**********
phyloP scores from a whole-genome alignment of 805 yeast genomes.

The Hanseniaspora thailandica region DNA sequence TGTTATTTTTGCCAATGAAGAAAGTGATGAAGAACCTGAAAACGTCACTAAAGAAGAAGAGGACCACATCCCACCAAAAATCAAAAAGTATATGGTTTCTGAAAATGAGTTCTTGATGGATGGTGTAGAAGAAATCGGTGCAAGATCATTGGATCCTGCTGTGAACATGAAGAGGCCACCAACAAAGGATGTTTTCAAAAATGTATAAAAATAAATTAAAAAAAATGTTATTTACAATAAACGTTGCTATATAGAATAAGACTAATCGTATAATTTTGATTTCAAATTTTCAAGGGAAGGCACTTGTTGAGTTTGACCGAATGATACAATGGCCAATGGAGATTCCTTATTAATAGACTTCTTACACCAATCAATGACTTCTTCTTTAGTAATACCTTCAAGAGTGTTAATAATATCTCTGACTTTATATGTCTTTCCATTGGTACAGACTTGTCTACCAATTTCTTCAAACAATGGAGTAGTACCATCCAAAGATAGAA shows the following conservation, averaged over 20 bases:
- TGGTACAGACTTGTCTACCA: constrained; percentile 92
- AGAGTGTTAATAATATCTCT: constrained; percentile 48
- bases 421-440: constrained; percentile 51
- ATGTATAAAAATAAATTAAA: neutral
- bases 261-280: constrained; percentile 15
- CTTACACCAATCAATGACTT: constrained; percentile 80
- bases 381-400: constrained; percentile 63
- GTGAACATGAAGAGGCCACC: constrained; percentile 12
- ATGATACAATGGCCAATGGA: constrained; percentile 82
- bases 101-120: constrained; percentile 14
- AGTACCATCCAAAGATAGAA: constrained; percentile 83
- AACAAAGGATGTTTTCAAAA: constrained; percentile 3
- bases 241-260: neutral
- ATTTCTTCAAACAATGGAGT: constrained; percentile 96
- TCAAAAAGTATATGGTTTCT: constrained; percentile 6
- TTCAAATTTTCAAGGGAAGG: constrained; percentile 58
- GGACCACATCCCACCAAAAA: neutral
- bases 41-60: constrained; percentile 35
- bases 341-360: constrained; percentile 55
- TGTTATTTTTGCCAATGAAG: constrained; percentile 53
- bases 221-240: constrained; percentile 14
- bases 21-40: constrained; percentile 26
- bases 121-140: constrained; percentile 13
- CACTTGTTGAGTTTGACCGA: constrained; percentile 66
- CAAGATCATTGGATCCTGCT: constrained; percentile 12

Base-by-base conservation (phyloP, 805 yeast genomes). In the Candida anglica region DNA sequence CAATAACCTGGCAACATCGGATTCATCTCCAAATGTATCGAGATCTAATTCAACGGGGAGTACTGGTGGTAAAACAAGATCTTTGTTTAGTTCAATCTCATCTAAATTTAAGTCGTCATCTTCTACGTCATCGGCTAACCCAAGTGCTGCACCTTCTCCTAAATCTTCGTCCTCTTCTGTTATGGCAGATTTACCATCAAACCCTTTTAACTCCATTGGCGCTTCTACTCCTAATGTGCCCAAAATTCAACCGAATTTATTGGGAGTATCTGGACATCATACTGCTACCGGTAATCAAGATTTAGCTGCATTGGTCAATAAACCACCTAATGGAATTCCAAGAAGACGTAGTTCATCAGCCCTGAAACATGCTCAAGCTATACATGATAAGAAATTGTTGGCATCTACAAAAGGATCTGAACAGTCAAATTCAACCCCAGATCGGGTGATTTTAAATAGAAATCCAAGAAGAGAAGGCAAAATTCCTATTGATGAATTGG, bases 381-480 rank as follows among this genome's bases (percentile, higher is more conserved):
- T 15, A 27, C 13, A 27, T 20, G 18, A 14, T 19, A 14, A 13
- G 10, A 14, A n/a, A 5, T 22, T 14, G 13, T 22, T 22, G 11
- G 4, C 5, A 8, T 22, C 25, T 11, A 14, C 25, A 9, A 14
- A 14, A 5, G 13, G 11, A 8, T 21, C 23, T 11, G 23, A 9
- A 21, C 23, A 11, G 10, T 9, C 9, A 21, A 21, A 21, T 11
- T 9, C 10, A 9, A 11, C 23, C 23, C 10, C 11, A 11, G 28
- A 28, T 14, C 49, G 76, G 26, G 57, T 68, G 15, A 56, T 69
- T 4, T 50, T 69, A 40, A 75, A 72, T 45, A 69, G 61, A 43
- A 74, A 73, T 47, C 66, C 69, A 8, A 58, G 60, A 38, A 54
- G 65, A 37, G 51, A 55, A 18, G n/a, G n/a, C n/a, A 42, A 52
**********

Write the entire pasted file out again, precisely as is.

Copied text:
phyloP scores from a whole-genome alignment of 805 yeast genomes.

The Hanseniaspora thailandica region DNA sequence TGTTATTTTTGCCAATGAAGAAAGTGATGAAGAACCTGAAAACGTCACTAAAGAAGAAGAGGACCACATCCCACCAAAAATCAAAAAGTATATGGTTTCTGAAAATGAGTTCTTGATGGATGGTGTAGAAGAAATCGGTGCAAGATCATTGGATCCTGCTGTGAACATGAAGAGGCCACCAACAAAGGATGTTTTCAAAAATGTATAAAAATAAATTAAAAAAAATGTTATTTACAATAAACGTTGCTATATAGAATAAGACTAATCGTATAATTTTGATTTCAAATTTTCAAGGGAAGGCACTTGTTGAGTTTGACCGAATGATACAATGGCCAATGGAGATTCCTTATTAATAGACTTCTTACACCAATCAATGACTTCTTCTTTAGTAATACCTTCAAGAGTGTTAATAATATCTCTGACTTTATATGTCTTTCCATTGGTACAGACTTGTCTACCAATTTCTTCAAACAATGGAGTAGTACCATCCAAAGATAGAA shows the following conservation, averaged over 20 bases:
- TGGTACAGACTTGTCTACCA: constrained; percentile 92
- AGAGTGTTAATAATATCTCT: constrained; percentile 48
- bases 421-440: constrained; percentile 51
- ATGTATAAAAATAAATTAAA: neutral
- bases 261-280: constrained; percentile 15
- CTTACACCAATCAATGACTT: constrained; percentile 80
- bases 381-400: constrained; percentile 63
- GTGAACATGAAGAGGCCACC: constrained; percentile 12
- ATGATACAATGGCCAATGGA: constrained; percentile 82
- bases 101-120: constrained; percentile 14
- AGTACCATCCAAAGATAGAA: constrained; percentile 83
- AACAAAGGATGTTTTCAAAA: constrained; percentile 3
- bases 241-260: neutral
- ATTTCTTCAAACAATGGAGT: constrained; percentile 96
- TCAAAAAGTATATGGTTTCT: constrained; percentile 6
- TTCAAATTTTCAAGGGAAGG: constrained; percentile 58
- GGACCACATCCCACCAAAAA: neutral
- bases 41-60: constrained; percentile 35
- bases 341-360: constrained; percentile 55
- TGTTATTTTTGCCAATGAAG: constrained; percentile 53
- bases 221-240: constrained; percentile 14
- bases 21-40: constrained; percentile 26
- bases 121-140: constrained; percentile 13
- CACTTGTTGAGTTTGACCGA: constrained; percentile 66
- CAAGATCATTGGATCCTGCT: constrained; percentile 12

Base-by-base conservation (phyloP, 805 yeast genomes). In the Candida anglica region DNA sequence CAATAACCTGGCAACATCGGATTCATCTCCAAATGTATCGAGATCTAATTCAACGGGGAGTACTGGTGGTAAAACAAGATCTTTGTTTAGTTCAATCTCATCTAAATTTAAGTCGTCATCTTCTACGTCATCGGCTAACCCAAGTGCTGCACCTTCTCCTAAATCTTCGTCCTCTTCTGTTATGGCAGATTTACCATCAAACCCTTTTAACTCCATTGGCGCTTCTACTCCTAATGTGCCCAAAATTCAACCGAATTTATTGGGAGTATCTGGACATCATACTGCTACCGGTAATCAAGATTTAGCTGCATTGGTCAATAAACCACCTAATGGAATTCCAAGAAGACGTAGTTCATCAGCCCTGAAACATGCTCAAGCTATACATGATAAGAAATTGTTGGCATCTACAAAAGGATCTGAACAGTCAAATTCAACCCCAGATCGGGTGATTTTAAATAGAAATCCAAGAAGAGAAGGCAAAATTCCTATTGATGAATTGG, bases 381-480 rank as follows among this genome's bases (percentile, higher is more conserved):
- T 15, A 27, C 13, A 27, T 20, G 18, A 14, T 19, A 14, A 13
- G 10, A 14, A n/a, A 5, T 22, T 14, G 13, T 22, T 22, G 11
- G 4, C 5, A 8, T 22, C 25, T 11, A 14, C 25, A 9, A 14
- A 14, A 5, G 13, G 11, A 8, T 21, C 23, T 11, G 23, A 9
- A 21, C 23, A 11, G 10, T 9, C 9, A 21, A 21, A 21, T 11
- T 9, C 10, A 9, A 11, C 23, C 23, C 10, C 11, A 11, G 28
- A 28, T 14, C 49, G 76, G 26, G 57, T 68, G 15, A 56, T 69
- T 4, T 50, T 69, A 40, A 75, A 72, T 45, A 69, G 61, A 43
- A 74, A 73, T 47, C 66, C 69, A 8, A 58, G 60, A 38, A 54
- G 65, A 37, G 51, A 55, A 18, G n/a, G n/a, C n/a, A 42, A 52